Ina Gschlössl came from a simple family in Cologne; her father was an assistant postmaster, her mother a nursery school teacher. Although she resided in the working class neighborhood of Nippes, the bright and exceedingly gifted child managed to attend the municipal Königin Luise School where she earned her high school degree in 1920. Even though her degree was also the equivalent of a teaching certificate, she decided to continue studying, first, social sciences at the University of Cologne and, then, philology at the University of Bonn. In 1922, she changed to theology, even though there were no opportunities for her to work for the church at that time. In May of 1924, she resumed her undergraduate studies at the University of Marburg where she studied under Rudolf Bultmann and Paul Tillich, among others. She got to know some other female theology students there, with whom she founded the “Association of Female Evangelical Theologians” in 1930. Unlike the existing “Society of Female Evangelical Theologians”, this organization demanded the full pastoral office for women.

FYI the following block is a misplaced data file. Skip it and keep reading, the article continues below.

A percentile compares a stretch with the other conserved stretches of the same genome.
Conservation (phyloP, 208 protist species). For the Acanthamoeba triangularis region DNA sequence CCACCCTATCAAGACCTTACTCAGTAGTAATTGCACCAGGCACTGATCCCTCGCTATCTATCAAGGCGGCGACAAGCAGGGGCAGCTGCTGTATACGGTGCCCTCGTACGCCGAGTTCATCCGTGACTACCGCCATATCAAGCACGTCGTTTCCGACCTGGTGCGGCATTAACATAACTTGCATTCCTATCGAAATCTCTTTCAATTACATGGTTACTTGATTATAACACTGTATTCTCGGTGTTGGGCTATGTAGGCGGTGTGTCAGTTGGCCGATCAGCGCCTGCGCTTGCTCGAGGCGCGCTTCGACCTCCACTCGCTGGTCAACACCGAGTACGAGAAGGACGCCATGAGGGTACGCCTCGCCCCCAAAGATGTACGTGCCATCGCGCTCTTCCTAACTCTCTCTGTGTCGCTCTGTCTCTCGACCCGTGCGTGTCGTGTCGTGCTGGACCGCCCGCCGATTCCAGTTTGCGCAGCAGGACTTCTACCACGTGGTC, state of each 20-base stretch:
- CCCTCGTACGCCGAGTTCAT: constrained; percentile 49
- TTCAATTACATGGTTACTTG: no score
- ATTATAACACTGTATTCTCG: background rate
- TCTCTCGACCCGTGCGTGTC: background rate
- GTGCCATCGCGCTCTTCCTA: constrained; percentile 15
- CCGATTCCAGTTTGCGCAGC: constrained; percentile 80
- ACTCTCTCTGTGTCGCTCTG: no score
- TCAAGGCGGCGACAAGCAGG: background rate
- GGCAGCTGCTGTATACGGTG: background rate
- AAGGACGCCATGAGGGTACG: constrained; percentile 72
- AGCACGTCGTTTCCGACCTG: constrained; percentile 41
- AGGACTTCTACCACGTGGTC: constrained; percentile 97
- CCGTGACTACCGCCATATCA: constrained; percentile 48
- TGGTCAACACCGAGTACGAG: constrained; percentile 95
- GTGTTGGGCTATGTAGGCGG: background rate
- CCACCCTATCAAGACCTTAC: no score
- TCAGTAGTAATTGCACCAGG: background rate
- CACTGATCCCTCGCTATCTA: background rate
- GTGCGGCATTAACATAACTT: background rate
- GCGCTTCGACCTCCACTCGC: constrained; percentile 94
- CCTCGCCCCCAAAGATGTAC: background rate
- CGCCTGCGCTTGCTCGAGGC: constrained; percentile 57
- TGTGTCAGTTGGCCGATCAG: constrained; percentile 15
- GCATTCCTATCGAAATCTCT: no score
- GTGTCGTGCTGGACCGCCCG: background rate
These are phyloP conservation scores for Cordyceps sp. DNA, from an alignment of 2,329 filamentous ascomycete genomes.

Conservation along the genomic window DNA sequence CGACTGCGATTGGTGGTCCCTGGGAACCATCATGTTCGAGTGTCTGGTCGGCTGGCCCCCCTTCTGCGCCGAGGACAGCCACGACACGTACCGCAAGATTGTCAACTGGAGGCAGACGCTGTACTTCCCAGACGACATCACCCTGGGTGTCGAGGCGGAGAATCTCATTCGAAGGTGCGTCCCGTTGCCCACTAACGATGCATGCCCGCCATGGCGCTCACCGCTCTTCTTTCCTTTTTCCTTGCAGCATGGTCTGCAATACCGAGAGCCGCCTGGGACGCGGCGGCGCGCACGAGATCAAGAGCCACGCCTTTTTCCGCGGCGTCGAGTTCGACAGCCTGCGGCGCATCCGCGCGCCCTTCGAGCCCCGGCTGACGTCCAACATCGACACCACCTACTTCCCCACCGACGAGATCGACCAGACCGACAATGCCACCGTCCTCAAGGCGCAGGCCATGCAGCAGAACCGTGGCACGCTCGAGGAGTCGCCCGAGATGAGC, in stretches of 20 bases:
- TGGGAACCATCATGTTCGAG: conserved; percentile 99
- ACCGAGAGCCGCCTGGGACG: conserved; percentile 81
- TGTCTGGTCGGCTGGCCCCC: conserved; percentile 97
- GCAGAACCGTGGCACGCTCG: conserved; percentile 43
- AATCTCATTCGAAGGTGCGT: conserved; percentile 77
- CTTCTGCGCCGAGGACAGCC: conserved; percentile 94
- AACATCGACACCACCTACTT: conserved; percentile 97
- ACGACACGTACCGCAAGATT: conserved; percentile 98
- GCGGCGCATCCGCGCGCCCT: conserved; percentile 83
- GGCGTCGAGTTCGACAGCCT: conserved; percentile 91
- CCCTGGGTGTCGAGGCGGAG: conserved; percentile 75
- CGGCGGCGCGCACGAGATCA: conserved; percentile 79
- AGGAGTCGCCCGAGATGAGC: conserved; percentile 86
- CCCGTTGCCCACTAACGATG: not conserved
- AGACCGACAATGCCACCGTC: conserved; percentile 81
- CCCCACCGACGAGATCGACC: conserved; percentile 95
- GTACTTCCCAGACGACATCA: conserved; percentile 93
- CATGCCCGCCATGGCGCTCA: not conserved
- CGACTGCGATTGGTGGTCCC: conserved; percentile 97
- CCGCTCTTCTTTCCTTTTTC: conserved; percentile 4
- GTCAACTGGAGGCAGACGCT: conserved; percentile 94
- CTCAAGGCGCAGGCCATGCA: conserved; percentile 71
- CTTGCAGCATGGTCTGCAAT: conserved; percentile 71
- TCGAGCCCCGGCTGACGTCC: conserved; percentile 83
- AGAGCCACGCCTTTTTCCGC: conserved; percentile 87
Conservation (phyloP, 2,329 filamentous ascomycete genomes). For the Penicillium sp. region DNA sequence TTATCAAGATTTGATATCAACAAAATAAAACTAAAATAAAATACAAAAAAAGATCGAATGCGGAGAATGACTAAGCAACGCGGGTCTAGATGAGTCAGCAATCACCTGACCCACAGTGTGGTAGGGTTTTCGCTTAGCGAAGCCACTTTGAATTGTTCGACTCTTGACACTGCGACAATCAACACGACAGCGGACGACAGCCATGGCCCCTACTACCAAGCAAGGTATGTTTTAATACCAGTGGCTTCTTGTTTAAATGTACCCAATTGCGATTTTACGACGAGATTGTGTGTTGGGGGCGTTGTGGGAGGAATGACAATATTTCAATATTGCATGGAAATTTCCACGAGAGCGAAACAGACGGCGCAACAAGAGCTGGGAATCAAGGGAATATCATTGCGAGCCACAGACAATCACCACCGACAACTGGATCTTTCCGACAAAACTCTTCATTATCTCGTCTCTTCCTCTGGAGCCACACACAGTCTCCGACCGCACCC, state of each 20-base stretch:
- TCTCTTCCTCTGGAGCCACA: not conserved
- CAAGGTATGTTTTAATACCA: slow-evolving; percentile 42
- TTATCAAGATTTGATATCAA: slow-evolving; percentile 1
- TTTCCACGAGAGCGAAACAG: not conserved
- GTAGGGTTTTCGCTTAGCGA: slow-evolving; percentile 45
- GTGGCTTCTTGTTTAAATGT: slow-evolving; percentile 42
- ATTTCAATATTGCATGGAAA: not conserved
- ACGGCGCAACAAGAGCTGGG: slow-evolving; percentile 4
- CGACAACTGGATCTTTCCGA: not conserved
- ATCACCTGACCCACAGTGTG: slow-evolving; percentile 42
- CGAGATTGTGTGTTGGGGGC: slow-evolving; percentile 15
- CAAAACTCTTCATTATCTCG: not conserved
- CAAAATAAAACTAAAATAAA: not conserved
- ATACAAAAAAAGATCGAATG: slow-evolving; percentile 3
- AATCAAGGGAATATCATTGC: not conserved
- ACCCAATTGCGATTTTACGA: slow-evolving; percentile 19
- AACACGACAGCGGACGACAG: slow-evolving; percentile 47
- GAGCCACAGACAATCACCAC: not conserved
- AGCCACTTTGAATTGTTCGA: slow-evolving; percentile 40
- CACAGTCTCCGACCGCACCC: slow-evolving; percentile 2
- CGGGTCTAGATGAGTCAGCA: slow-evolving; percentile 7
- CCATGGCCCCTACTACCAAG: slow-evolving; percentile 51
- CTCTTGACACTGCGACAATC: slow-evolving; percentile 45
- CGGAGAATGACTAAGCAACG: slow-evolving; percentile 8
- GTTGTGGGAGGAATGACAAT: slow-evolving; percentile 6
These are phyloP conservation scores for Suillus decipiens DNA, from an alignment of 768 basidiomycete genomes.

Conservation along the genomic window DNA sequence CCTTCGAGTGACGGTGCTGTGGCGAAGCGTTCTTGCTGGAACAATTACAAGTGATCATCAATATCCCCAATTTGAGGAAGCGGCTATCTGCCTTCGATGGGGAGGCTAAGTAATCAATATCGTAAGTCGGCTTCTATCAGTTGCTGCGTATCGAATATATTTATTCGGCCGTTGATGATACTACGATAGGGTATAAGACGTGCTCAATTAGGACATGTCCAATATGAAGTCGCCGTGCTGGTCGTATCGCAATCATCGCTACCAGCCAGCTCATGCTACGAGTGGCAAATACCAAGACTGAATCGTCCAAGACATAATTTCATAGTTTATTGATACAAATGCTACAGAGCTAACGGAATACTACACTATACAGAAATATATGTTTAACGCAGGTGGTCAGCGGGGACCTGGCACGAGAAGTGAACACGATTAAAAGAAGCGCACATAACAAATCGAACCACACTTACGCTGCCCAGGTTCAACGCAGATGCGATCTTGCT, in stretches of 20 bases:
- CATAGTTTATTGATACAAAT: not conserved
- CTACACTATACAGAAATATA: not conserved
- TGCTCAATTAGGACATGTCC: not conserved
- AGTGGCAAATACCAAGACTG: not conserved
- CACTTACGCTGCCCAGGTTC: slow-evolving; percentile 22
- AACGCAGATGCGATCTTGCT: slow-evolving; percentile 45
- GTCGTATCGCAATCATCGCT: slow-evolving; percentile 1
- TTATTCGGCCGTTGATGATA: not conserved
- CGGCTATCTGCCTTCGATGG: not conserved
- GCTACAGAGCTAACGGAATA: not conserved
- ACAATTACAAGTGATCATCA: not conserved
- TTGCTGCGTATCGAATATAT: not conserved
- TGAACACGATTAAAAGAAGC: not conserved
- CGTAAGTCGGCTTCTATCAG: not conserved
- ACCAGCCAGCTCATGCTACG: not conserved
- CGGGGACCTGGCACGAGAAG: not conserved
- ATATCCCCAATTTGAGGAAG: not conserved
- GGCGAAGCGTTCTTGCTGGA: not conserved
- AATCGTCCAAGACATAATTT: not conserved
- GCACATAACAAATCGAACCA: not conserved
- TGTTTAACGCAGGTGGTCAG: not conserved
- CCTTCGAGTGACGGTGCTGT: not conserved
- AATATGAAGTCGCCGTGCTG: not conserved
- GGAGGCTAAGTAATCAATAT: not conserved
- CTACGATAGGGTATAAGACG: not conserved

After graduating in 1927, she briefly started a vicarage at the Carthusian Church with Georg Fritze, a Religious Socialist, but the city of Cologne already hired her as full-time vocational school teacher in November. She joined the SPD around 1928. In 1932, she made extremely critical remarks about National Socialism in an anthology of statements from the church sphere: She denounced its idolatry of blood and racial ideology.
In the summer of 1933, she was dismissed from her job as a vocational teacher for making inappropriate remarks about Reich Chancellor Hitler in religion class. Since she was unable to find any new job, Gschlössl taught handicapped children and worked as a nanny for a Jewish family. On January 1, 1938, she was hired as a social worker in the church district of Cologne, a job arranged by Pastor Hans Encke; among other things, she acted as a guardian and ministered to prisoners.
After the war’s end, she reorganized the vocational school curriculum in Cologne. In 1949, Gschlössl was appointed head of Protestant religious education at vocational schools in Cologne, a job she performed until 1966. She died in Neusäss near Augsburg in 1987.